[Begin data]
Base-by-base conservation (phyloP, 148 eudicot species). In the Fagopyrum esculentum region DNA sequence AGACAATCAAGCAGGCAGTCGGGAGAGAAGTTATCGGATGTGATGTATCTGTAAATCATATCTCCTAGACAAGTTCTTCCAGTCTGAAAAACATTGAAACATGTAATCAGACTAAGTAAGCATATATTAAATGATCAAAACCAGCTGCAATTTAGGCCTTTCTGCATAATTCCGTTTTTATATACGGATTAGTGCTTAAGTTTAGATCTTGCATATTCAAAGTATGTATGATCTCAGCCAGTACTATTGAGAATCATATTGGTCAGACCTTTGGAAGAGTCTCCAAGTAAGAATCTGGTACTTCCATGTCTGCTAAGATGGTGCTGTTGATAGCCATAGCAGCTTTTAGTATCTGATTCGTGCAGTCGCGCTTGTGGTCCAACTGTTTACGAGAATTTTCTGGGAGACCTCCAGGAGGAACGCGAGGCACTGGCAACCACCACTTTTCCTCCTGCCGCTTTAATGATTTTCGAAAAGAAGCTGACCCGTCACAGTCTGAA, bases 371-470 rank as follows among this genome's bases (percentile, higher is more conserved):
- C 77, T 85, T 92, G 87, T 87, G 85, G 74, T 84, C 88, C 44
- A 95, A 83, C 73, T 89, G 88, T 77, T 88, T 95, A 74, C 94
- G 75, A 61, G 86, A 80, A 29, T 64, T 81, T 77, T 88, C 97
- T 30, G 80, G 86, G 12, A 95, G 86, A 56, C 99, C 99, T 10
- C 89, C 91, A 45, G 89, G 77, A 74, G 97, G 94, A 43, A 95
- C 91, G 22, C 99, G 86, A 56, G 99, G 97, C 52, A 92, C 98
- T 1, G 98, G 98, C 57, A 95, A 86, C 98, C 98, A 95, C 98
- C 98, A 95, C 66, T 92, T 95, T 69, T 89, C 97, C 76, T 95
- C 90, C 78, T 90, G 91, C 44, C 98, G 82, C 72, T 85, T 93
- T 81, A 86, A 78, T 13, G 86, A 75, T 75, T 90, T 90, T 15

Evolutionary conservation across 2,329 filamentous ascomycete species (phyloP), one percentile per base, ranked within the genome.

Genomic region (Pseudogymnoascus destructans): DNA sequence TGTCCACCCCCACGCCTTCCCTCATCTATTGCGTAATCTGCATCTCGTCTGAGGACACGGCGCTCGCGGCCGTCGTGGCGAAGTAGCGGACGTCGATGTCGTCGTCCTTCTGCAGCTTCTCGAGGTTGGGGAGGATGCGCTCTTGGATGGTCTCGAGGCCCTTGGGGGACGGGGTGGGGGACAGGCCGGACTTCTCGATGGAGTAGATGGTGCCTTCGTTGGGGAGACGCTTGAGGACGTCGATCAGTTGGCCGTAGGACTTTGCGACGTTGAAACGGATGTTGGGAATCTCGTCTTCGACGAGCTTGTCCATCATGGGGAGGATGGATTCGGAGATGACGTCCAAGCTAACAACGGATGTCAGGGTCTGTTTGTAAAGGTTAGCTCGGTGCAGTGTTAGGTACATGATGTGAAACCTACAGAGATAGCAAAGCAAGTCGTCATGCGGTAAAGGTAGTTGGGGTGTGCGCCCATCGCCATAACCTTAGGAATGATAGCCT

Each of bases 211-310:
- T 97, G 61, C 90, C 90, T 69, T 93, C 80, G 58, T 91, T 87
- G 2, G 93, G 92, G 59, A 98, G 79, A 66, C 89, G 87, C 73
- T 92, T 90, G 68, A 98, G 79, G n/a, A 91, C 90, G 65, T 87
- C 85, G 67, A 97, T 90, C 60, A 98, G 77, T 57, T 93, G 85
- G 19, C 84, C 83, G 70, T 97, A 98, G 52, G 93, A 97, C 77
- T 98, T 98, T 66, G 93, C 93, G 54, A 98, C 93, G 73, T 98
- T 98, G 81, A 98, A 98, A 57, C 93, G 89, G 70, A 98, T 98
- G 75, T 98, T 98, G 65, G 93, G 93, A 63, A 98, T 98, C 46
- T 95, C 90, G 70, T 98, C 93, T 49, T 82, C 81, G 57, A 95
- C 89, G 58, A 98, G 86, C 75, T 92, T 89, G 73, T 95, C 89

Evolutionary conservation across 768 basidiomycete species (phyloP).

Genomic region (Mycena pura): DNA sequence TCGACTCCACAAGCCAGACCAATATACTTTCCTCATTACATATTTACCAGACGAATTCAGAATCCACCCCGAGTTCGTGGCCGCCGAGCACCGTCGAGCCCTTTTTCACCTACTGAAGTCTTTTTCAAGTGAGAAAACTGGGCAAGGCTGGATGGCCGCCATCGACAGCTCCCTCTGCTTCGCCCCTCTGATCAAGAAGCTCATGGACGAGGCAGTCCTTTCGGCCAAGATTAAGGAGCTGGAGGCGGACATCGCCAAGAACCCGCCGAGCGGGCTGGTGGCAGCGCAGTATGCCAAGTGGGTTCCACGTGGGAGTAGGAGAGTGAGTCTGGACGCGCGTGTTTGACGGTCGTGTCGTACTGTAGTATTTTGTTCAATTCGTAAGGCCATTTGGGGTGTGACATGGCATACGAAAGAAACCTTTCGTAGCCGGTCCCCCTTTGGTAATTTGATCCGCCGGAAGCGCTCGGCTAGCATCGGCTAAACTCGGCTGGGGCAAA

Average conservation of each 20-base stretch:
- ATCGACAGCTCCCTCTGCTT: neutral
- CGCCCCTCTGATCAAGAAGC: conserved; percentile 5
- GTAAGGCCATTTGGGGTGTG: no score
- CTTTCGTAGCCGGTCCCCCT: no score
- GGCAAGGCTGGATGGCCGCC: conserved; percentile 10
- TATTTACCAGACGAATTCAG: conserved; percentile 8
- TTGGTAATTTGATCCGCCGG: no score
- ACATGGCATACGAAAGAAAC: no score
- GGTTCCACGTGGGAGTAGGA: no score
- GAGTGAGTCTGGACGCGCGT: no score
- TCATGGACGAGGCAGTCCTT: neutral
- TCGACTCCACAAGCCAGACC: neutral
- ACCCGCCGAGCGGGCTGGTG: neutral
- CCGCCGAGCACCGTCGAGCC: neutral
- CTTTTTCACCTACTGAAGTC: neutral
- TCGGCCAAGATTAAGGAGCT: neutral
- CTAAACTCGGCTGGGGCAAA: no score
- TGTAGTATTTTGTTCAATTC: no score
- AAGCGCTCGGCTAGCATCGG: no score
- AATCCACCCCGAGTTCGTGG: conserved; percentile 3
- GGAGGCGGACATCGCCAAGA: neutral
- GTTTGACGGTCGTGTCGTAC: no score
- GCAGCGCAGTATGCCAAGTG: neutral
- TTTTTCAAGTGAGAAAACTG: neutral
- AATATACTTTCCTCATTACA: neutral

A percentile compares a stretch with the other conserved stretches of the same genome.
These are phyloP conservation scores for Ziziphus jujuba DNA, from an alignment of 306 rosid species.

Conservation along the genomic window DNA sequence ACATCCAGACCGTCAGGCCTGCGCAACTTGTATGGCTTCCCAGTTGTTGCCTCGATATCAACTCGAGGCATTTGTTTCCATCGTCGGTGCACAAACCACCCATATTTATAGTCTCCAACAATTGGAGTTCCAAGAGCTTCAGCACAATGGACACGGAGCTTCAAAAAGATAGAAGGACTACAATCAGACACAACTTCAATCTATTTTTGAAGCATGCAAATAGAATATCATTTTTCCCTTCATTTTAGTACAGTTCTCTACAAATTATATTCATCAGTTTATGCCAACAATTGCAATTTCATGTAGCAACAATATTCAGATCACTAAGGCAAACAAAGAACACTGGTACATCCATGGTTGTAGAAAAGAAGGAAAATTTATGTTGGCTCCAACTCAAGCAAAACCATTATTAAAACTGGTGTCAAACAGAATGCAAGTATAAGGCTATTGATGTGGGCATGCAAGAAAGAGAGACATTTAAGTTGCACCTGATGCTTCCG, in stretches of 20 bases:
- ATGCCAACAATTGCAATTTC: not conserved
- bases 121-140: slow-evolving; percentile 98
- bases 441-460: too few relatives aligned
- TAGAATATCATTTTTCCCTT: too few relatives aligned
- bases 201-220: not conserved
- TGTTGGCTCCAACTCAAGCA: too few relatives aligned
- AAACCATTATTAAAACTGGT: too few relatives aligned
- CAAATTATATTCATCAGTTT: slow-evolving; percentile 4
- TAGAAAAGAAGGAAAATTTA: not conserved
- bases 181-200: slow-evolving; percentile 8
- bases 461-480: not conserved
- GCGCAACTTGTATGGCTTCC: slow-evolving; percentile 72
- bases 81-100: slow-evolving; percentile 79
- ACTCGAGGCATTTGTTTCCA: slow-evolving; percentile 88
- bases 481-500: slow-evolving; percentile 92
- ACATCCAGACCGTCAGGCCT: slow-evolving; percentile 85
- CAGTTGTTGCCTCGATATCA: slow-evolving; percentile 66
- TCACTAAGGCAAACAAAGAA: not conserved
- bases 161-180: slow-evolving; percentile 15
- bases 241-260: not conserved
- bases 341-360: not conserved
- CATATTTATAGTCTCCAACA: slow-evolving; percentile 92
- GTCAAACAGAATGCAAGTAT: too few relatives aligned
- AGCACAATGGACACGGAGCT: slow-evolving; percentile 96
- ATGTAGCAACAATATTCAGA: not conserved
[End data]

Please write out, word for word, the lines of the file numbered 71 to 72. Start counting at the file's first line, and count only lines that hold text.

- ACATCCAGACCGTCAGGCCT: slow-evolving; percentile 85
- CAGTTGTTGCCTCGATATCA: slow-evolving; percentile 66